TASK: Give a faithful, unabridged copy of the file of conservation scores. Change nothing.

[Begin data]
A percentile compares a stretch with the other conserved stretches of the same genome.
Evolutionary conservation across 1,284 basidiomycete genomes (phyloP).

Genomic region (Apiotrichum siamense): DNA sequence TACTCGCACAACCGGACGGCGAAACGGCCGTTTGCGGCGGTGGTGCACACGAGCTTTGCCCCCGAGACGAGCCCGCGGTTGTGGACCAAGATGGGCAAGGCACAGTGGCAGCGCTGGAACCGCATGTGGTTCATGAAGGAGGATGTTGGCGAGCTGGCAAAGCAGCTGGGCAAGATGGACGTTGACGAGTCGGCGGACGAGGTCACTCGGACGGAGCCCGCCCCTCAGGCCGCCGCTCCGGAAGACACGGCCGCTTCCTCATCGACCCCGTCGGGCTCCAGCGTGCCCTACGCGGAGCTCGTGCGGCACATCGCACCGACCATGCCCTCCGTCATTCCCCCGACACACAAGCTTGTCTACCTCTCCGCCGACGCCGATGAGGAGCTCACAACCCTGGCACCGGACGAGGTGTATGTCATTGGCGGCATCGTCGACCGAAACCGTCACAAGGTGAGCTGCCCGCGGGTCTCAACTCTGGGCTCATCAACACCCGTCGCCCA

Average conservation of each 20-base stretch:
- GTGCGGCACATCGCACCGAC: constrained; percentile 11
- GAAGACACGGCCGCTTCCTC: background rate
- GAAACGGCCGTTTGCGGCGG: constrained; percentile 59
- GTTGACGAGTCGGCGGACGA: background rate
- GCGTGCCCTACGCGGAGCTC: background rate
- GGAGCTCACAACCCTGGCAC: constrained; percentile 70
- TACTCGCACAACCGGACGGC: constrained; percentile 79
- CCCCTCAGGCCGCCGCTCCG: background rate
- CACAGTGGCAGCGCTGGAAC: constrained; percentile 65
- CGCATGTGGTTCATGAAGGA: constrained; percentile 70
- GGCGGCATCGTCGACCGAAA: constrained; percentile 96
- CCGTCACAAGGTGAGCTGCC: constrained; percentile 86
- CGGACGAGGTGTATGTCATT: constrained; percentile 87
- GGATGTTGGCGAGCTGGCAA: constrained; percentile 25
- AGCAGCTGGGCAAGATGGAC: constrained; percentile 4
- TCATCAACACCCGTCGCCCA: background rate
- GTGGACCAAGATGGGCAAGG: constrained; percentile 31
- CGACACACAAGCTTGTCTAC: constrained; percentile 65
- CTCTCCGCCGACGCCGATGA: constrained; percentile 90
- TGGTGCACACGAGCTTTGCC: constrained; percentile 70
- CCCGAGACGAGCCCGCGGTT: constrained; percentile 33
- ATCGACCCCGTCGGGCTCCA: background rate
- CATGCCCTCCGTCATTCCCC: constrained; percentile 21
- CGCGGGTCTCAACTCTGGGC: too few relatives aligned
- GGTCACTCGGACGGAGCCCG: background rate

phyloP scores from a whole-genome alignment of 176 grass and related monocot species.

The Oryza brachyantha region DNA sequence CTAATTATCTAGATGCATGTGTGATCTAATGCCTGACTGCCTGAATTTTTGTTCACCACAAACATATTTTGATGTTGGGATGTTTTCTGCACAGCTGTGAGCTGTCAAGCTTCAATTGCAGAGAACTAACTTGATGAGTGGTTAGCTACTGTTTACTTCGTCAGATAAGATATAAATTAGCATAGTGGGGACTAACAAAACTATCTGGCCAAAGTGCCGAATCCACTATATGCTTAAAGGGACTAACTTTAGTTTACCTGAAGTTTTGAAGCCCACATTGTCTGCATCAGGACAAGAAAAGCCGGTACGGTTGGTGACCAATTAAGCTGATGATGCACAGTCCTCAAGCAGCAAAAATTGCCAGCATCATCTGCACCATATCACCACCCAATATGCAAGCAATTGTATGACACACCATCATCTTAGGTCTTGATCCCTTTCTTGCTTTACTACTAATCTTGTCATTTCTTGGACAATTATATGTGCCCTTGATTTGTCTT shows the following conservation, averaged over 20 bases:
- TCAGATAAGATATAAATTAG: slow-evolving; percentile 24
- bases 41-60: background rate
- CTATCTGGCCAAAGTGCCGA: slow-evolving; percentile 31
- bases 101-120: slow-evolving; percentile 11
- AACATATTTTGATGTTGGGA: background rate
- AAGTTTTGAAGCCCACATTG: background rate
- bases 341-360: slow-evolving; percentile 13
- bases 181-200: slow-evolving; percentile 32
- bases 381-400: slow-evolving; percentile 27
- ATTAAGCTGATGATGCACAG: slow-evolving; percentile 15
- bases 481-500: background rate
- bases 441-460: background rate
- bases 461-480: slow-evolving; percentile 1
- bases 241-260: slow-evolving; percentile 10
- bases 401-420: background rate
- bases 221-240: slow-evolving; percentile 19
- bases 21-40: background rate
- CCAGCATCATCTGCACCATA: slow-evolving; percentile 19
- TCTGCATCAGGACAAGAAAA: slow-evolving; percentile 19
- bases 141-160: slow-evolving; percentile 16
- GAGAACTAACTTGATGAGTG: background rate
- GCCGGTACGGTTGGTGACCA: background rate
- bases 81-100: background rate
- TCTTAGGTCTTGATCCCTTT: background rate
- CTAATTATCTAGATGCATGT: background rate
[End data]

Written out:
A percentile compares a stretch with the other conserved stretches of the same genome.
Evolutionary conservation across 1,284 basidiomycete genomes (phyloP).

Genomic region (Apiotrichum siamense): DNA sequence TACTCGCACAACCGGACGGCGAAACGGCCGTTTGCGGCGGTGGTGCACACGAGCTTTGCCCCCGAGACGAGCCCGCGGTTGTGGACCAAGATGGGCAAGGCACAGTGGCAGCGCTGGAACCGCATGTGGTTCATGAAGGAGGATGTTGGCGAGCTGGCAAAGCAGCTGGGCAAGATGGACGTTGACGAGTCGGCGGACGAGGTCACTCGGACGGAGCCCGCCCCTCAGGCCGCCGCTCCGGAAGACACGGCCGCTTCCTCATCGACCCCGTCGGGCTCCAGCGTGCCCTACGCGGAGCTCGTGCGGCACATCGCACCGACCATGCCCTCCGTCATTCCCCCGACACACAAGCTTGTCTACCTCTCCGCCGACGCCGATGAGGAGCTCACAACCCTGGCACCGGACGAGGTGTATGTCATTGGCGGCATCGTCGACCGAAACCGTCACAAGGTGAGCTGCCCGCGGGTCTCAACTCTGGGCTCATCAACACCCGTCGCCCA

Average conservation of each 20-base stretch:
- GTGCGGCACATCGCACCGAC: constrained; percentile 11
- GAAGACACGGCCGCTTCCTC: background rate
- GAAACGGCCGTTTGCGGCGG: constrained; percentile 59
- GTTGACGAGTCGGCGGACGA: background rate
- GCGTGCCCTACGCGGAGCTC: background rate
- GGAGCTCACAACCCTGGCAC: constrained; percentile 70
- TACTCGCACAACCGGACGGC: constrained; percentile 79
- CCCCTCAGGCCGCCGCTCCG: background rate
- CACAGTGGCAGCGCTGGAAC: constrained; percentile 65
- CGCATGTGGTTCATGAAGGA: constrained; percentile 70
- GGCGGCATCGTCGACCGAAA: constrained; percentile 96
- CCGTCACAAGGTGAGCTGCC: constrained; percentile 86
- CGGACGAGGTGTATGTCATT: constrained; percentile 87
- GGATGTTGGCGAGCTGGCAA: constrained; percentile 25
- AGCAGCTGGGCAAGATGGAC: constrained; percentile 4
- TCATCAACACCCGTCGCCCA: background rate
- GTGGACCAAGATGGGCAAGG: constrained; percentile 31
- CGACACACAAGCTTGTCTAC: constrained; percentile 65
- CTCTCCGCCGACGCCGATGA: constrained; percentile 90
- TGGTGCACACGAGCTTTGCC: constrained; percentile 70
- CCCGAGACGAGCCCGCGGTT: constrained; percentile 33
- ATCGACCCCGTCGGGCTCCA: background rate
- CATGCCCTCCGTCATTCCCC: constrained; percentile 21
- CGCGGGTCTCAACTCTGGGC: too few relatives aligned
- GGTCACTCGGACGGAGCCCG: background rate

phyloP scores from a whole-genome alignment of 176 grass and related monocot species.

The Oryza brachyantha region DNA sequence CTAATTATCTAGATGCATGTGTGATCTAATGCCTGACTGCCTGAATTTTTGTTCACCACAAACATATTTTGATGTTGGGATGTTTTCTGCACAGCTGTGAGCTGTCAAGCTTCAATTGCAGAGAACTAACTTGATGAGTGGTTAGCTACTGTTTACTTCGTCAGATAAGATATAAATTAGCATAGTGGGGACTAACAAAACTATCTGGCCAAAGTGCCGAATCCACTATATGCTTAAAGGGACTAACTTTAGTTTACCTGAAGTTTTGAAGCCCACATTGTCTGCATCAGGACAAGAAAAGCCGGTACGGTTGGTGACCAATTAAGCTGATGATGCACAGTCCTCAAGCAGCAAAAATTGCCAGCATCATCTGCACCATATCACCACCCAATATGCAAGCAATTGTATGACACACCATCATCTTAGGTCTTGATCCCTTTCTTGCTTTACTACTAATCTTGTCATTTCTTGGACAATTATATGTGCCCTTGATTTGTCTT shows the following conservation, averaged over 20 bases:
- TCAGATAAGATATAAATTAG: slow-evolving; percentile 24
- bases 41-60: background rate
- CTATCTGGCCAAAGTGCCGA: slow-evolving; percentile 31
- bases 101-120: slow-evolving; percentile 11
- AACATATTTTGATGTTGGGA: background rate
- AAGTTTTGAAGCCCACATTG: background rate
- bases 341-360: slow-evolving; percentile 13
- bases 181-200: slow-evolving; percentile 32
- bases 381-400: slow-evolving; percentile 27
- ATTAAGCTGATGATGCACAG: slow-evolving; percentile 15
- bases 481-500: background rate
- bases 441-460: background rate
- bases 461-480: slow-evolving; percentile 1
- bases 241-260: slow-evolving; percentile 10
- bases 401-420: background rate
- bases 221-240: slow-evolving; percentile 19
- bases 21-40: background rate
- CCAGCATCATCTGCACCATA: slow-evolving; percentile 19
- TCTGCATCAGGACAAGAAAA: slow-evolving; percentile 19
- bases 141-160: slow-evolving; percentile 16
- GAGAACTAACTTGATGAGTG: background rate
- GCCGGTACGGTTGGTGACCA: background rate
- bases 81-100: background rate
- TCTTAGGTCTTGATCCCTTT: background rate
- CTAATTATCTAGATGCATGT: background rate